Building Note-taking Skills, Part IV

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Title photo Part IV If you have been following along, you know that this is the fourth and final post on how to build note-taking skills for students. The previous parts are HERE, HERE, and HERE.

In this episode (cue the exciting music): Notehand.

Notehand is unlike shorthand, which was a way for secretaries to quickly take word-for-word notes by using special symbols and swirls to later decipher the notes back into a complete script.

Notehand, however, is a way for students to compile important information so they can refer to it later. It should not be word-for-word, but rather point-for-point. Because it is simply not possible to write out words as quickly as someone is speaking, you have to come up with a way to write information in a shorter form in a way that is easy to understand when it is read later.

By using abbreviated words, incomplete sentences, and various symbols that stand for larger or regularly used words, you can more easily notate the information given in a lecture or presentation. The best way to do this is to begin to form a notehand method that works best for YOU. It needs to be intuitive to each person. That means what works for one person may not work as well for another. So here are some helpful hints to get you started.

The first point to remember is that you don’t need to write every word said. As a matter of fact, you don’t even need to write ALL of each word, either. One way to do this is to drop many vowels. “Among” would be amng, “because” would shorten to bcs, “however” would become hwvr.

You can also drop the last letters of long words. “Medium” would be med, “abbreviation” would be abbrev, and “circumference” would be circum.

Within a sentence, small articles and short words can be dropped. You can eliminate is, are, was, were, a, an, the, this, of, and many more. Pronouns can also often be dropped. Words like they, these, his, that, and them. But you don’t want to remove connecting words or words that help to join important ideas.

Many words can be replaced with symbols. Use the ampersand (&) for and, w/ can replace with, w/o for without, and w/in for within. Betw for between, # for number (NOT a hashtag!), #s for numbers, and govt for government. 1˚ means primary, 2˚ means secondary, and so on. Ordinal numbers can be written by 1st, 2nd, 3rd, etc. Now, some of these you are probably already using, but it is good to remind yourself how easy it is to shorten your words to write more quickly.

When there is a summary statement, three small circles in the shape of a triangle like this    ̥ ˚   ̥ means therefore. It is a good way to highlight a concluding or summary idea.

Of course you can use the symbol + for plus or and, = for equal or is, > for more than or greater than, and < for less than. You can also use an arrow for leads to or produces.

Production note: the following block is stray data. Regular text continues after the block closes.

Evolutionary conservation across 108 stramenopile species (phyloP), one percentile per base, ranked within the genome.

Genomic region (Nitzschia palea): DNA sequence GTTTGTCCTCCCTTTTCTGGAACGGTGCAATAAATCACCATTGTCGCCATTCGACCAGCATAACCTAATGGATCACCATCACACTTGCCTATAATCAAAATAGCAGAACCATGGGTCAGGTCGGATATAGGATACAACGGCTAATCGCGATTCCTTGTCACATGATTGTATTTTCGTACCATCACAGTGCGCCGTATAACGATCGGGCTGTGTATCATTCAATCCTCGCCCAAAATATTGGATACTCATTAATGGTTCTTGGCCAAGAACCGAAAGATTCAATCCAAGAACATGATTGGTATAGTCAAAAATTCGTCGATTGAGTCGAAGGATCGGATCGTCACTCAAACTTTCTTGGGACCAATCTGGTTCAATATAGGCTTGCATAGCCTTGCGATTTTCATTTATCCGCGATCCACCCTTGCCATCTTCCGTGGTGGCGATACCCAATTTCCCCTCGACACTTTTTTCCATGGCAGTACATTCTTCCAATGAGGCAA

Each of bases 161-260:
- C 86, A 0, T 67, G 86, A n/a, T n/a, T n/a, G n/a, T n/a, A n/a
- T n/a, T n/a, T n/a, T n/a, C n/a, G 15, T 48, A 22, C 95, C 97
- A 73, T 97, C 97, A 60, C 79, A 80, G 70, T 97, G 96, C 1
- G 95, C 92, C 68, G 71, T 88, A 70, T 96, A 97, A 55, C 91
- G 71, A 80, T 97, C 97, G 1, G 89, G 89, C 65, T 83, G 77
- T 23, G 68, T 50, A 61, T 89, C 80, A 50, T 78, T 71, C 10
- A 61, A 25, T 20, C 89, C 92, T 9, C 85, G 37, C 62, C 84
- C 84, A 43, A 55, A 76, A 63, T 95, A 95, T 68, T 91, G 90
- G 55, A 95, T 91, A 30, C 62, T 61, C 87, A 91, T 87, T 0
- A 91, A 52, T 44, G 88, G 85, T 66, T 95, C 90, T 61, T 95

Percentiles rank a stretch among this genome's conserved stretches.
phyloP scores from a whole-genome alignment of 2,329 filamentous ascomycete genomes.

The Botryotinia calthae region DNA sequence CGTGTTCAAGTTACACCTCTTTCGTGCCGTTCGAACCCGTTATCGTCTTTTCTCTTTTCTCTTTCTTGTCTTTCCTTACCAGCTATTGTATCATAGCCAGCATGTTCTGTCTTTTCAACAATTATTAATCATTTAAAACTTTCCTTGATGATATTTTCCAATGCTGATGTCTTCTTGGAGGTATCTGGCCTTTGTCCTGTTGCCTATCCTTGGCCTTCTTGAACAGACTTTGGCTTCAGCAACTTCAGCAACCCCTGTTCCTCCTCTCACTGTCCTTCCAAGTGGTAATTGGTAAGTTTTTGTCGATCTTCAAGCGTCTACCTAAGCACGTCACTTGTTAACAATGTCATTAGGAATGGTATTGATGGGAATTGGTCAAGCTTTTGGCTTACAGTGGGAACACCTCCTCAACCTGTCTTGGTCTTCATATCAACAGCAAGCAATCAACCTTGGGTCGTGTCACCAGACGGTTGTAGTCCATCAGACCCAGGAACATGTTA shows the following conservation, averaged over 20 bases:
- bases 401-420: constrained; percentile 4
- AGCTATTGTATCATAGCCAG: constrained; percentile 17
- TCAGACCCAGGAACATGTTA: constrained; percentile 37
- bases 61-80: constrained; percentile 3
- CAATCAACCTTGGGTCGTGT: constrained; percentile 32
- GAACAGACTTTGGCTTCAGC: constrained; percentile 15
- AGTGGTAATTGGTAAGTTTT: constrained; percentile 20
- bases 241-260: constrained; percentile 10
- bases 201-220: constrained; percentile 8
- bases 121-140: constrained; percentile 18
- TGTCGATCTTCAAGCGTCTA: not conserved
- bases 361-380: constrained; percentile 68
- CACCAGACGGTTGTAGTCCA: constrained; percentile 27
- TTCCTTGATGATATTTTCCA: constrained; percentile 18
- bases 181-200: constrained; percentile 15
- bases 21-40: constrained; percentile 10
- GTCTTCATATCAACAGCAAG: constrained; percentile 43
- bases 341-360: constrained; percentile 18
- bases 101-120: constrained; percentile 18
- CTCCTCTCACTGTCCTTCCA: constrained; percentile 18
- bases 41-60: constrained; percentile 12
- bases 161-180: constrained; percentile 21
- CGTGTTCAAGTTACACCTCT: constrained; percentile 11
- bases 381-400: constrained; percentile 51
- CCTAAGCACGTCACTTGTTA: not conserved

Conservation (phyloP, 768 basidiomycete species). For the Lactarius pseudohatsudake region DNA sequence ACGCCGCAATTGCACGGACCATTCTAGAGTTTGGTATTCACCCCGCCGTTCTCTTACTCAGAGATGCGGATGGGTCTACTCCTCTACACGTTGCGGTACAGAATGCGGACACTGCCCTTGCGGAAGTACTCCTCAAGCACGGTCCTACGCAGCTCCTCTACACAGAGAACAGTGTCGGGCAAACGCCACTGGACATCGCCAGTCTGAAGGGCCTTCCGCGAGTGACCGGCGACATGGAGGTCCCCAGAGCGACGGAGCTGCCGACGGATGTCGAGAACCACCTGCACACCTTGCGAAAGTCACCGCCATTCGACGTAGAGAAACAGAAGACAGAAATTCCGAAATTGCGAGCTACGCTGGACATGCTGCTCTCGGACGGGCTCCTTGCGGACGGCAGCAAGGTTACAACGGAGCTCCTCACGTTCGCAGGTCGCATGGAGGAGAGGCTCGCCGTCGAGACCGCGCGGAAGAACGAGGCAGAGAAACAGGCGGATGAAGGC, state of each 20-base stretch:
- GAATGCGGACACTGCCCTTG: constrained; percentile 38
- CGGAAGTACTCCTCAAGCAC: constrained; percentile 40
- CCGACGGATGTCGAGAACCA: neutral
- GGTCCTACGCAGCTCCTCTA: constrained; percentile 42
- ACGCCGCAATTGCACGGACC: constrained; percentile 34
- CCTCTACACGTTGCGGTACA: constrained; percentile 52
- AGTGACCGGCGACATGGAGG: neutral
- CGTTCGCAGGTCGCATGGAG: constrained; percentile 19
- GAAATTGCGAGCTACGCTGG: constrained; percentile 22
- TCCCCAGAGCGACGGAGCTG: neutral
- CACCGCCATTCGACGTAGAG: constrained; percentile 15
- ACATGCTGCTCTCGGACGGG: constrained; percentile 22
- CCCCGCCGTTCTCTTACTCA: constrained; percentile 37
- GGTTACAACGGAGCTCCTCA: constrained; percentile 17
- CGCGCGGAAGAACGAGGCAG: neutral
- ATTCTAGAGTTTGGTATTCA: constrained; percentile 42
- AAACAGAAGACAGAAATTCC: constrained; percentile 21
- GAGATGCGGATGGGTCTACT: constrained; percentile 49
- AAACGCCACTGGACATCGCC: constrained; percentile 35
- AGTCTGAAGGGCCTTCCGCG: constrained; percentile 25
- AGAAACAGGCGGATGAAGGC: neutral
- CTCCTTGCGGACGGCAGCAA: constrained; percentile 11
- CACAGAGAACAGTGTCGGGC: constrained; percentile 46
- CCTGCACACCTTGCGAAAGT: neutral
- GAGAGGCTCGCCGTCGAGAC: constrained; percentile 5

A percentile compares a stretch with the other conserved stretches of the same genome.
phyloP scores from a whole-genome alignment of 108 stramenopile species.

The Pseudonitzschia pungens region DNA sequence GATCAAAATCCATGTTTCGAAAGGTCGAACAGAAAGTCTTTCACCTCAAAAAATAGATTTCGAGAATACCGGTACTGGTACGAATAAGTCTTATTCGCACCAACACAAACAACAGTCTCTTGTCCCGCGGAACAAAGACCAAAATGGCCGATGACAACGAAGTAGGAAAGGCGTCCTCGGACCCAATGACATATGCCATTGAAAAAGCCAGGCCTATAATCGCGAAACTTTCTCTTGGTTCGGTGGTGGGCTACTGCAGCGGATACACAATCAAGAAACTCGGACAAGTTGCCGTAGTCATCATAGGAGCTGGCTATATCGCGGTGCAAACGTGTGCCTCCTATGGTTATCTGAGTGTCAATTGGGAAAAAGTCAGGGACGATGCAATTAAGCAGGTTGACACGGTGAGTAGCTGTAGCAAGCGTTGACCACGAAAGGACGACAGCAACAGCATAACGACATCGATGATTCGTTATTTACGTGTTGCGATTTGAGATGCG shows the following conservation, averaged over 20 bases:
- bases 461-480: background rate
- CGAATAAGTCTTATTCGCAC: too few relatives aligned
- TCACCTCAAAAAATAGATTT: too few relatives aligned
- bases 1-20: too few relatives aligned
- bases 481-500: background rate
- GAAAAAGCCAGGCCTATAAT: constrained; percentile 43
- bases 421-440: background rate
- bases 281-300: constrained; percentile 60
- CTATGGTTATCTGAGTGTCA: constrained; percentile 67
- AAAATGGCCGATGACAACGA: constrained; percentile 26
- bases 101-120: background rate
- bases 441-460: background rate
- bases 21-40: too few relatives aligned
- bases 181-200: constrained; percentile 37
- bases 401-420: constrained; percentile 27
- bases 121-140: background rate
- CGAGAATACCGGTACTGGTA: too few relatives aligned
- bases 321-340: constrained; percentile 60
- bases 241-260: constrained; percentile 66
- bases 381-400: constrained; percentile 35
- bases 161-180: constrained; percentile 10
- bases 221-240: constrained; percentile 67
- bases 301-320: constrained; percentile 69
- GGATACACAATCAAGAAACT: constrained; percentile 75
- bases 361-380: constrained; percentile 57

So how might this be helpful in a sentence? Well, let’s take a sample sentence and then write it with notehand:

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Now look at this one:

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Can you see here how only the important information is written? The notes just include the facts and any needed info to connect those facts.

Another helpful hint is to figure out if there are any frequently used words during a course or in any lecture type. For example, if you taking an American history course, you will very likely be hearing the name, George Washington. You can determine to always abbreviate his name GW whenever you hear it. In a physics or physical science course, the word, energy, pops up often. It can be written as a capital E.

In biology, photosynthesis is a word that is too long to take the time to write out. You can shorten it to photsyn or whatever makes good sense to you.

The point here is to come up with a convention that helps you to take down information in a way that can easily be referred to later. It has to be intuitive to you. So there are no step-by-step instructions. However, as you practice taking notes, you will get better and better at doing it.

Think of this as learning to snow ski. You can watch videos on how to ski. You can talk with people who have done it and ask them for help. But the only way you are actually going to learn it is to go on those slopes and do it. You start slowly, perhaps on a bunny slope which is gentle and short. Then once you have mastered skiing there, you are more prepared to go for longer runs!

I know. Note-taking may not be as fun as downhill skiing, but it does make education more enjoyable if you are able to remember important information presented to you. It will benefit you throughout your life, not only during your high school and college years.

By listening to a lecture, writing notes into a notebook or laptop, and reviewing the notes at a later time, you will better remember the information because it has been processed in an auditory, visual, and kinesthetic manner. This simply means the information has passed to your brain through many channels of your nervous system: your ears, eyes, and hands.

And by using these methods, you will always have a “plan of attack” when you enter a presentation. You will be more able to confidently sift through the information given to you, writing it down in a way that will be useful for study or reference at a later time. This leads to a better understanding of the information given which ultimately results in successful learning!

HomeschoolSherri Seligson